Some reserve a fixed fee for clients who have a very specific budget brief and know exactly what they are looking for. They would work out that fee-based on a percentage somewhere between the budget range that the client agrees with. Clients are happy with the fixed fee because they know exactly what they will pay when the dust settles and understand that there is an incentive if the buyers agent secures their property for less than their expectations.
Some offer performance-tiered structures for fees that are more variable and negotiated with clients individually. Performance fees are generally provided for clients seeking a very specific type of property. They offer uncapped high incentives for the buyer’s agent who reaches the target.
How are buyer agent fees calculated?
Now that we understand how buyers agent fees can be structured, let’s discuss how they are calculated. Generally, they are based on the complexity of the property brief, and the level of help you may require during the process. This relays back to how much work is involved. A brief that requires a lot of work can either be very broad or very precise.
A broad brief requires constant correspondence with a vast array of real estate agents across many areas. Shortlisting properties can be cumbersome as many properties can fit within the brief parameters and must be eliminated by client feedback. Organising inspections can be more difficult and not necessarily grouped together meaning more disruptions to everyone’s schedules. There is of course the opportunity cost of not being able to take on other clients whose brief parameters overlap to avoid any conflict of interest.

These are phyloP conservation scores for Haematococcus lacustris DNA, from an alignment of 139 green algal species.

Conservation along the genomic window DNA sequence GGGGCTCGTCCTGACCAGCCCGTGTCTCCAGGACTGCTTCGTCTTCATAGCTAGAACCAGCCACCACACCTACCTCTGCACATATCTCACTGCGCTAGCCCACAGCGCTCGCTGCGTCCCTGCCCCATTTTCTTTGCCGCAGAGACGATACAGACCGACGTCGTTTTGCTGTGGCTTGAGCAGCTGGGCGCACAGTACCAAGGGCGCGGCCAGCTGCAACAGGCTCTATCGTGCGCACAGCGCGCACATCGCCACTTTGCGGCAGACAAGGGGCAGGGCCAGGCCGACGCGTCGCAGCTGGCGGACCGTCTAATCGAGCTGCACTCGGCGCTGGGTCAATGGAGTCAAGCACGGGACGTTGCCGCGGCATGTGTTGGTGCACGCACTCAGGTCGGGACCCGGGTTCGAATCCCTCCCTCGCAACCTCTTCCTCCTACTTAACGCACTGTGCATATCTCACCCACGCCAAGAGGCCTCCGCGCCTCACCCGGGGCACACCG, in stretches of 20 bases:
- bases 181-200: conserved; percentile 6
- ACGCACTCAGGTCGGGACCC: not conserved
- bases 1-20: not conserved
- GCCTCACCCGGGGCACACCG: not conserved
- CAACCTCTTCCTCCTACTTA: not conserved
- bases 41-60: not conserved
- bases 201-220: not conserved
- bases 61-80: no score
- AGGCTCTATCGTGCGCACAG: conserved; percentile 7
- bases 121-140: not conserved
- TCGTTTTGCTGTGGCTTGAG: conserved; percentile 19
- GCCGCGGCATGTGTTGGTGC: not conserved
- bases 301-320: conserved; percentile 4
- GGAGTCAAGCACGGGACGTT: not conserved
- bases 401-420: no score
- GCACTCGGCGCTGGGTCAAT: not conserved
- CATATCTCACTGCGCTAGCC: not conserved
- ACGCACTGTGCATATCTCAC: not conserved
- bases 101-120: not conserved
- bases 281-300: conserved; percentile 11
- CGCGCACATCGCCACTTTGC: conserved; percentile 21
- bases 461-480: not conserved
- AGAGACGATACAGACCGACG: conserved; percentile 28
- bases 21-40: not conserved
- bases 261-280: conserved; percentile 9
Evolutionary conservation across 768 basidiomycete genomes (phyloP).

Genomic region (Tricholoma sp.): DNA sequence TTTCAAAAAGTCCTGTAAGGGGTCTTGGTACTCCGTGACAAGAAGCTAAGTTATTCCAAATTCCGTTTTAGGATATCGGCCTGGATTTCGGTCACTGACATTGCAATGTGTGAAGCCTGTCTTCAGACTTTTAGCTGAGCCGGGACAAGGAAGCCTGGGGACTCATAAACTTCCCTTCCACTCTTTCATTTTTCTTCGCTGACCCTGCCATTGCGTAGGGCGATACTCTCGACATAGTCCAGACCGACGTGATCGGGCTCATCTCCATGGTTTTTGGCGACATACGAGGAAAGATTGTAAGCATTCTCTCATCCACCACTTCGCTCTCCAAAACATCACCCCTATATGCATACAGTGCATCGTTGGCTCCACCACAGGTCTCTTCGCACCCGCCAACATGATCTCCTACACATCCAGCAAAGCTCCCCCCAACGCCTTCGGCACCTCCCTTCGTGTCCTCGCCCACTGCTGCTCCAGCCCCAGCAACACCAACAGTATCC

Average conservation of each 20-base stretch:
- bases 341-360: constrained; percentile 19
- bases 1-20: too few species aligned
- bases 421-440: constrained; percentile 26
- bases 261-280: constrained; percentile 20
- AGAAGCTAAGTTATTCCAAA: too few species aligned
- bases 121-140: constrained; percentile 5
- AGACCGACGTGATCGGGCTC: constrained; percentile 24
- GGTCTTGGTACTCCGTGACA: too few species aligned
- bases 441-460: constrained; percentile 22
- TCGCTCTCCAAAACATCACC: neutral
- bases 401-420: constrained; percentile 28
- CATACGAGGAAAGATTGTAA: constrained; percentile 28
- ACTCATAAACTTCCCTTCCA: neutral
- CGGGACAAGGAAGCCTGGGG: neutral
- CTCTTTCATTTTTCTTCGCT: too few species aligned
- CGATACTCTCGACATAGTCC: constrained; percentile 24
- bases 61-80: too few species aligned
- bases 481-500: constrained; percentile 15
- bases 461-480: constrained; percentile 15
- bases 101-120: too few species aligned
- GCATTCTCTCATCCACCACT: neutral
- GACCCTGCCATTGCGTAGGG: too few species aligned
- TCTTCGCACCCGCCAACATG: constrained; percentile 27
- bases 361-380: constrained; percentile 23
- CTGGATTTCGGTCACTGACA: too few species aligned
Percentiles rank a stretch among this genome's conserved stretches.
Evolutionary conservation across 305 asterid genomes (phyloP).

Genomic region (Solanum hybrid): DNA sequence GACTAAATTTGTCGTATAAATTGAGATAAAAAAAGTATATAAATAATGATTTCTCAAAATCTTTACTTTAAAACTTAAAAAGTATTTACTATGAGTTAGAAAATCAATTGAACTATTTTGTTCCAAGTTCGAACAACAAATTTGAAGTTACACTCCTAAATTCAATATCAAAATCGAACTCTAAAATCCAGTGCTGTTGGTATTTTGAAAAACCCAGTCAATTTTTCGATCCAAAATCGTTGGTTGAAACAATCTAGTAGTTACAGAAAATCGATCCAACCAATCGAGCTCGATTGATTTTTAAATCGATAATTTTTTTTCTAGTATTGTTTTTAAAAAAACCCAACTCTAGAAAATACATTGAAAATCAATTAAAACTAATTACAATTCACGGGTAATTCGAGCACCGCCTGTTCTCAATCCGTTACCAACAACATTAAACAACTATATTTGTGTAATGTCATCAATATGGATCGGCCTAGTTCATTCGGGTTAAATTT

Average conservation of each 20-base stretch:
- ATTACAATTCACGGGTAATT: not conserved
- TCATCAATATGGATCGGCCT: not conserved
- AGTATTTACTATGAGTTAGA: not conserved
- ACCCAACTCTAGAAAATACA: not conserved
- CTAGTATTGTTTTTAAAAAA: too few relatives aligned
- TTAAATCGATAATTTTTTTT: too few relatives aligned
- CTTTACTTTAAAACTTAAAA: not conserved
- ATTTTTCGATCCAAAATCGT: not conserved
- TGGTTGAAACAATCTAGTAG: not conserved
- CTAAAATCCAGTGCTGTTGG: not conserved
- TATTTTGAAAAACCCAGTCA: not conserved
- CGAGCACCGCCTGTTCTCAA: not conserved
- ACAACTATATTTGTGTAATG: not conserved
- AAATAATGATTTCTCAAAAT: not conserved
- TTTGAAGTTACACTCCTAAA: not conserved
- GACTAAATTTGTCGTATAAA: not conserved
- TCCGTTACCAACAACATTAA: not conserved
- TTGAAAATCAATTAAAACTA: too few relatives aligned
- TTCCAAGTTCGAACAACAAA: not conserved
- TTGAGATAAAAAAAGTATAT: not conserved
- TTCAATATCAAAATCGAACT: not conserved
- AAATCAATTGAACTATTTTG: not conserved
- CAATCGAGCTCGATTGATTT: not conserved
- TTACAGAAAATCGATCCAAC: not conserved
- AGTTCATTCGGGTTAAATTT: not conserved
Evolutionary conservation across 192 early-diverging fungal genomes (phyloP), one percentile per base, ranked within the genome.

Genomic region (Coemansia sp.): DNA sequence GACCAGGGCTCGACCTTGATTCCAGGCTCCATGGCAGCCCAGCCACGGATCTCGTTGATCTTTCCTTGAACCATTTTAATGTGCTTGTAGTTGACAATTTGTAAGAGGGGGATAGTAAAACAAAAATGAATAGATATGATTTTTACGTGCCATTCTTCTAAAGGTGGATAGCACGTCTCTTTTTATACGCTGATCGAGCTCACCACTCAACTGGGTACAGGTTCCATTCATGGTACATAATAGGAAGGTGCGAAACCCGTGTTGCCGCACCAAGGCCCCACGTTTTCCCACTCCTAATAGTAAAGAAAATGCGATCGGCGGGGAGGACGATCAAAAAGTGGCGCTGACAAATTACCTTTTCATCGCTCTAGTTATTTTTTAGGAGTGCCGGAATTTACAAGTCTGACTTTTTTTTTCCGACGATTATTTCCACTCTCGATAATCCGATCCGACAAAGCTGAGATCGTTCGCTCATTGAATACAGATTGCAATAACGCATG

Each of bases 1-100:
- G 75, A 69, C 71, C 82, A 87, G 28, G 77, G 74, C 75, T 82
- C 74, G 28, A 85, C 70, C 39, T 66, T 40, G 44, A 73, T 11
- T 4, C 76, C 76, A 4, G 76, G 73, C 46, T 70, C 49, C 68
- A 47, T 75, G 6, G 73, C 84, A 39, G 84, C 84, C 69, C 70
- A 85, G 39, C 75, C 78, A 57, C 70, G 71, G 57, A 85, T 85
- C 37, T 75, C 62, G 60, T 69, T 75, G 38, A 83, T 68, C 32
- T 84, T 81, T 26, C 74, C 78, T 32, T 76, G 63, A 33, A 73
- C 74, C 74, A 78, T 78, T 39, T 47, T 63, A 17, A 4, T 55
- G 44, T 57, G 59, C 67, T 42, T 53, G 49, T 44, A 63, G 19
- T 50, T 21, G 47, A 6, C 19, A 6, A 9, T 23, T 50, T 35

Just as there is more work in a broad brief there is also more work in a very precise brief. Where the client may only nominate one suburb with very particular property requirements. This can prompt a slow process of elimination of every property that fits the brief to be tediously eliminated. This is completed either by direct contact with the vendors themselves or by relying on existing relationships that the sales agents have nurtured and then working together to entice a vendor to have an easy, no-mess sale.
Important Points about buyer agent fees in general
Buyers agent fees are an important factor in any purchase. Any buyer’s agent worth their salt should be able to establish a fair price for your targeted property through recent comparable sales coupled with a consideration of market sentiment, and vendor’s expectations through nuances in agent correspondence and feedback. The buyer’s agent should then be able to provide you with a structured strategy to secure the property so there are no surprises along the way. That is where the fees really pay for themselves.
Remember that fees are deregulated in our industry. If you want to have very flexible fee structure offerings you need to have set brief requirements that are not overly broad or overly strict. That’s what buyers can bring to the table when negotiating their buyers agent fees. I help buyers refine their brief by understanding what they want to achieve through property ownership and suggesting what they can change to help them reach that goal.